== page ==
The National Weather Service defines a severe thunderstorm as having large hail, at least 3/4 inches (0.75 inches) in diameter, and/or damaging winds, at least 58 mph, or 50 knots.
Lightning, no matter how frequently it is striking, is not a criterion for determining whether a storm is severe by National Weather Service definitions.
A severe thunderstorm watch is issued when severe thunderstorms are possible. It generally covers a large area, perhaps several states. A severe thunderstorm warning is issued when a severe thunderstorm is occurring or expected to occur within a matter of minutes. This is a time when the value of a NOAA weather alert radio is at its highest.
It takes a special set of atmospheric conditions to provide an environment favorable for the development of tornadoes. If these exist, then a tornado watch will be issued instead of a severe thunderstorm watch. A tornado watch means that conditions are favorable for severe thunderstorms, a few of which could produce tornadoes. A tornado warning means that a tornado has been sighted or is imminent based on radar indications.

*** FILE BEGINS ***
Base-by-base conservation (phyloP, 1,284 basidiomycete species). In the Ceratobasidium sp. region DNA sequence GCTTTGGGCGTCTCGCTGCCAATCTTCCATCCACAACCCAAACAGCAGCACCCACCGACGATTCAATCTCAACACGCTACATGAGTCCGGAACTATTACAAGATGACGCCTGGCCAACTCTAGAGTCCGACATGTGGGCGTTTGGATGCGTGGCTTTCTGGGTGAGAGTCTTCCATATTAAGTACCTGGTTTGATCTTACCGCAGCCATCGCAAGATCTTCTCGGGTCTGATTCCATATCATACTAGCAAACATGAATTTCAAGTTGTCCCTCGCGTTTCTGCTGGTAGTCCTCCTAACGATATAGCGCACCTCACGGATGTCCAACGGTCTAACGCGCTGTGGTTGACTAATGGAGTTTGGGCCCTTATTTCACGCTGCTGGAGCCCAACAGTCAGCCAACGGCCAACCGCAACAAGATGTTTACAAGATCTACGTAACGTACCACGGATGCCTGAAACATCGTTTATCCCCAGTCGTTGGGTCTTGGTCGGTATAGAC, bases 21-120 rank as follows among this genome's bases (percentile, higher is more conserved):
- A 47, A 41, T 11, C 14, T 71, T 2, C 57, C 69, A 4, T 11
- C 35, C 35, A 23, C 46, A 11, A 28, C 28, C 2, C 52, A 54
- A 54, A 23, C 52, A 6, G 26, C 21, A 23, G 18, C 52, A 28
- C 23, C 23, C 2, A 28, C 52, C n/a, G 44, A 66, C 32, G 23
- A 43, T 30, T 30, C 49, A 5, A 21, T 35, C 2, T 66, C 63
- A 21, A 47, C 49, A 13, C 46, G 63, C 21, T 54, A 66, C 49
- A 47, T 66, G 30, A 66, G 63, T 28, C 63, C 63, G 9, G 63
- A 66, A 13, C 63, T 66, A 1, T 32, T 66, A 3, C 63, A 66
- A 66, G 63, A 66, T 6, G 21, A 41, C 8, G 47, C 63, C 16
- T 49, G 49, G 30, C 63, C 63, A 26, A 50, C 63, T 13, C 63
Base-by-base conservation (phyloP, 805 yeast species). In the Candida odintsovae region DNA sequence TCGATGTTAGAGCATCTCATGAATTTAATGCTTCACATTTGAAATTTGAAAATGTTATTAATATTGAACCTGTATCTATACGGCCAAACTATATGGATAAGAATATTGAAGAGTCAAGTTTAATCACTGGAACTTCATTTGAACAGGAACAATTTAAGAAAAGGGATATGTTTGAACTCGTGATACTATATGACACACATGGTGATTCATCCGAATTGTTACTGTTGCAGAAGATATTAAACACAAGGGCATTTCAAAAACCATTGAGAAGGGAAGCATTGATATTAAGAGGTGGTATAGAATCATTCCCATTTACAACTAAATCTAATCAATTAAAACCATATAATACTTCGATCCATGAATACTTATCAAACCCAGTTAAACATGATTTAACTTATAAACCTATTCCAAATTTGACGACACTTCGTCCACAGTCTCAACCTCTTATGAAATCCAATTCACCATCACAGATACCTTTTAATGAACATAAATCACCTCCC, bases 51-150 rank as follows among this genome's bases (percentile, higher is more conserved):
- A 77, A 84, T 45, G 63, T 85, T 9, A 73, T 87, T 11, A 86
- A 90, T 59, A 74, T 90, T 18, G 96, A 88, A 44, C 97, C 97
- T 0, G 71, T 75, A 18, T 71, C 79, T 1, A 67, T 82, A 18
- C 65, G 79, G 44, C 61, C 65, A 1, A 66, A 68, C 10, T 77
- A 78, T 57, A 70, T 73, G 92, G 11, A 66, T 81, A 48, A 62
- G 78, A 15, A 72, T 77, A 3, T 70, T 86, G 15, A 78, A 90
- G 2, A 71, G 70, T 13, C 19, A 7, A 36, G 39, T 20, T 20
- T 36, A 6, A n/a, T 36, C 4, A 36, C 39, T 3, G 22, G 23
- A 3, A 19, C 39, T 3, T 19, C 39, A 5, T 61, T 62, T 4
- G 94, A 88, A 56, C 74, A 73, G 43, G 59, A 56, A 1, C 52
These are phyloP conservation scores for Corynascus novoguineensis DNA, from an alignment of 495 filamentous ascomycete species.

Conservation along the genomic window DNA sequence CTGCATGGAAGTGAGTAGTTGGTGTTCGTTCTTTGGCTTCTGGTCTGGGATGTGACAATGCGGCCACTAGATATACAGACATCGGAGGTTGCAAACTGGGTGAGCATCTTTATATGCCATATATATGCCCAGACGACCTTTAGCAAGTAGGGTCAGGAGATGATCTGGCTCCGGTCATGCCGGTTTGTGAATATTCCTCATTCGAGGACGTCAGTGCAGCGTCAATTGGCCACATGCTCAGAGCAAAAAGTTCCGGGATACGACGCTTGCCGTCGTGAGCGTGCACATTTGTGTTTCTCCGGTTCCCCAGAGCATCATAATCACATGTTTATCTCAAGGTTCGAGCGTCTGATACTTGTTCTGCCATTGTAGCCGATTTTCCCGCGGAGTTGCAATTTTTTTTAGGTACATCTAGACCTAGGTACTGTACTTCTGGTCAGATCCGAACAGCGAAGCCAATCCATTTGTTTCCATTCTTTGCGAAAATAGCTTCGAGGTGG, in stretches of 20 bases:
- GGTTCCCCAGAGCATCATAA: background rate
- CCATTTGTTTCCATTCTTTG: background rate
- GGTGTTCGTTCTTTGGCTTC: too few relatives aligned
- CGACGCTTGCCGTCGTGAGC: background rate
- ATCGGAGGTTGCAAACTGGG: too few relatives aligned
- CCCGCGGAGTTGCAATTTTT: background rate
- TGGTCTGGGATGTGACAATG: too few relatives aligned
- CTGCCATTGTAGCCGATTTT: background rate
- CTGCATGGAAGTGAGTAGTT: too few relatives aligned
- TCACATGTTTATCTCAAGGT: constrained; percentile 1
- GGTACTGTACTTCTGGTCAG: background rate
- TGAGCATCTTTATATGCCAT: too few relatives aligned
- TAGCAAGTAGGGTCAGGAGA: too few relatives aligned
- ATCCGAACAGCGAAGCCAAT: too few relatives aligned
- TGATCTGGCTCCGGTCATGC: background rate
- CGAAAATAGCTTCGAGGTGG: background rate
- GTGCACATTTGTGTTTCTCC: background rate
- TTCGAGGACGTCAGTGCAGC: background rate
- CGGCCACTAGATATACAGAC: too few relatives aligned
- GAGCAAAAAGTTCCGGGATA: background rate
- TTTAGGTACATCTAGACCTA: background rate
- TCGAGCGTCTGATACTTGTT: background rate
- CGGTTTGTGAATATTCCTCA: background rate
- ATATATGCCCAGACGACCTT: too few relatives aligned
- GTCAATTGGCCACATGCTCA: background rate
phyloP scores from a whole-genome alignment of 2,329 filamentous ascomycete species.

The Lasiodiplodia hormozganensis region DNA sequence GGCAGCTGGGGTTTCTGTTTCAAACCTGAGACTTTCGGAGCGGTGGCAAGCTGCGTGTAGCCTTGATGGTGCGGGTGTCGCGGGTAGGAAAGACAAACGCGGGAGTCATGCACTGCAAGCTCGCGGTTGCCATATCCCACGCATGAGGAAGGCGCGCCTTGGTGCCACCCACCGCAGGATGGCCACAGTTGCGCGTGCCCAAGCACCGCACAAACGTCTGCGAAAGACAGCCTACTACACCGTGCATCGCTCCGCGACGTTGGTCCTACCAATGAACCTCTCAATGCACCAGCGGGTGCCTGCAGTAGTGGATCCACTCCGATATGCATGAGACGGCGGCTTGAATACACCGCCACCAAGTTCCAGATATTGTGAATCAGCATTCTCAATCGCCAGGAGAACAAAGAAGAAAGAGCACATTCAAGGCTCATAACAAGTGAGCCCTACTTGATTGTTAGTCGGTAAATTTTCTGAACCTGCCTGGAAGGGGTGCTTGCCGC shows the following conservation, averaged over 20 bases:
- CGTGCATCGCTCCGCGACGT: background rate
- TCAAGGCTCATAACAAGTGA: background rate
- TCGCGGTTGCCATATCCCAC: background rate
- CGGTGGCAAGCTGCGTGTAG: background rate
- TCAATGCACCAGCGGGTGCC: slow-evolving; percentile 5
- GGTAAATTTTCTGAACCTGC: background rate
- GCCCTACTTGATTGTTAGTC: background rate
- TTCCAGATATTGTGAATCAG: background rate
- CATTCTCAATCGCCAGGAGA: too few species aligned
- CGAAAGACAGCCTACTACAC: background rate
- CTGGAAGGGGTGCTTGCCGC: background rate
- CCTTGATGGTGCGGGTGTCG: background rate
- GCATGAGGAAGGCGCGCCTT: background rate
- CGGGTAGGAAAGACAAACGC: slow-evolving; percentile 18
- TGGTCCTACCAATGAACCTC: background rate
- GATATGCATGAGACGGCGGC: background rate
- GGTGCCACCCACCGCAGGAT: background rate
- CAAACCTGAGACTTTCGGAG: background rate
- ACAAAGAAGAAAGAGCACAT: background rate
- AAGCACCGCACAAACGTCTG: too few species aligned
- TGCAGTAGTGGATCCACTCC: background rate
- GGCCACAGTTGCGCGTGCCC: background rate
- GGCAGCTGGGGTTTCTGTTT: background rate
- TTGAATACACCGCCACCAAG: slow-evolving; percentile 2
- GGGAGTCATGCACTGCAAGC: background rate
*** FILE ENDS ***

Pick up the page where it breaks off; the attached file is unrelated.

Tornadoes can form suddenly, and there may only be a severe thunderstorm warning in effect. Thus, you should pay very close attention to the weather whenever any severe weather threat exists and watches and warnings have been issued.
All severe thunderstorm or tornado watches are issued by the storm prediction center in Kansas City, Missouri. All severe thunderstorm or tornado warnings are issued by local National Weather Service offices.
Source: National Weather Service, Taunton, Massachusetts